Pakistan: The politicisation of death
So many deaths in Pakistan; so many to outrage or upset us. How do we choose whose death to notice? The civilian killed by a drone strike? The Shia Hazara gunned down in Balochistan? The Ahmadi father knifed to death in his home? The beheaded Pakistani soldier? The mother who died in a suicide bombing? The murdered journalist? The child swept away by floods? The acid attack victim?
And let’s be clear – we do choose. The domestic and international media decide whose deaths to highlight. We put their stories out on Twitter. Politicians speak about their case. Since there are too many deaths for us to condemn them all, we notice only some. I have been thinking about this, the politicisation of death, after two stories appeared in the last few days about two very different people killed in Pakistan.
One was about a man beaten to death by a mob in Punjab after being accused of blasphemy. According to newspaper reports, he was dragged out of a police station and after he had been beaten (the accounts vary here about whether he was dead at this point), the mob poured petrol over him and burned him. Nobody even knew his name.
The other was about a young woman, Farida Afridi, from Khyber Agency in the Federally Administered Tribal Areas (FATA), who was working on a project to improve the education and empowerment of women in the region. She was attacked by men on motorcycles shortly after she left her home, shot and killed. She was 25.
The first story made the international media; it reached the top headlines in the English-language domestic media; Pakistan President Asif Ali Zardari demanded an inquiry. The second struggled to make it into the mainstream.
Now it is invidious to compare one death to another. Both people were innocent. Neither deserved to die. Their murders must be condemned. Yet since we have made a choice and given more attention to one over the other, we do have to explain why.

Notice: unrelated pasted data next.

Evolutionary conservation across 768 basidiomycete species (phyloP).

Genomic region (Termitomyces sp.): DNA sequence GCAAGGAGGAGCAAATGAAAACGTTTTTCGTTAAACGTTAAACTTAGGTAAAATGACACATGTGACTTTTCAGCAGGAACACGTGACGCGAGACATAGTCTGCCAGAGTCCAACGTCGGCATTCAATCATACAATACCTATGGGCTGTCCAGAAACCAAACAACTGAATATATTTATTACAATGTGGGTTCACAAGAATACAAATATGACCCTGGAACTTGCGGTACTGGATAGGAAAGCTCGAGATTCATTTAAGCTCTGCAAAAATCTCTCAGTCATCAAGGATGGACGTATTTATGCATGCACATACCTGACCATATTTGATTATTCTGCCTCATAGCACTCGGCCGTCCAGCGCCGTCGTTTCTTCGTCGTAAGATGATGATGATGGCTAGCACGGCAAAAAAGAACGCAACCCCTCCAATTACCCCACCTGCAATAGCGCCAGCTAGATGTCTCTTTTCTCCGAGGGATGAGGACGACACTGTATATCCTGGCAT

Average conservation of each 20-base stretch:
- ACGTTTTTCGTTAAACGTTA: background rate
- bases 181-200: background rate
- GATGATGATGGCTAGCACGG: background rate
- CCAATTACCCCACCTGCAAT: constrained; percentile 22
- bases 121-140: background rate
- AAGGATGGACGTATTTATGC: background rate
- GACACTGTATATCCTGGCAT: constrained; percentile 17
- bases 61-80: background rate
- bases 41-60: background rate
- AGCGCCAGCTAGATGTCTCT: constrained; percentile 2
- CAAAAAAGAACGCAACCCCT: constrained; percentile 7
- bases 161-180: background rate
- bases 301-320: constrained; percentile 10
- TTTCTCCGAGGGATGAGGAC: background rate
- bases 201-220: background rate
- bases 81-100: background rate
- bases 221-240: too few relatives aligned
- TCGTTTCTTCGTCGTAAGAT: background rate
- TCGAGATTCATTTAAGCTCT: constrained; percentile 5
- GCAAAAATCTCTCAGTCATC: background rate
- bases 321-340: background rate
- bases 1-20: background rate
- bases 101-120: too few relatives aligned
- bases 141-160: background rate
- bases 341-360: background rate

After all, we spend enough time fitting death into political categories. Some politicians choose to stress civilian deaths from US drone strikes over those killed by Taliban suicide bombings in order to win political gains from populist anti-Americanism. For others, the use and abuse of the blasphemy laws, or the killings of minority sects, is about political or personal power.
But why did the man killed by the mob win so much more attention than Farida Afridi? Was it the manner of his death? Or because the tribal areas are so little known and understood, so much on the periphery, that people do not care so much about what happens there? Perhaps there were elements of that.
Or was it also because Farida Afridi was so vulnerable that we can reassure ourselves that it won’t happen to us? If our concern for the man killed in Punjab is so deeply held, should we not feel the same about the young woman? Or is our concern less about the victim and more about our own fear?
We too are scared of the mob. This is particularly true now inside Pakistan. Outside Pakistan – and this may help explain the international media interest – we are scared of the mob scaled up into an entire country; one with nuclear weapons and home to al Qaeda, that seems to be threatening the entire world.
And of course the stereotypes conjured up by the two deaths are easier to understand in the case of the man than of the woman. The blasphemy laws are internationally notorious, a symbol of everything that has gone wrong with Pakistan. But an educated young woman fighting courageously for women’s rights in the tribal areas – a place better known for its drone bombings and insurgent sanctuaries – fits less comfortably into our preconceptions.
I would like to have known more about her.
It would be too much to pause and think about every death in Pakistan. But we can at least stop to ask about the kind of attention we pay and why. After 9/11, many accused the U.S. administration of politicising fear. Perhaps we need to think instead about the politicisation of death.
(Reuters file photo of a newly dug grave in Pakistan)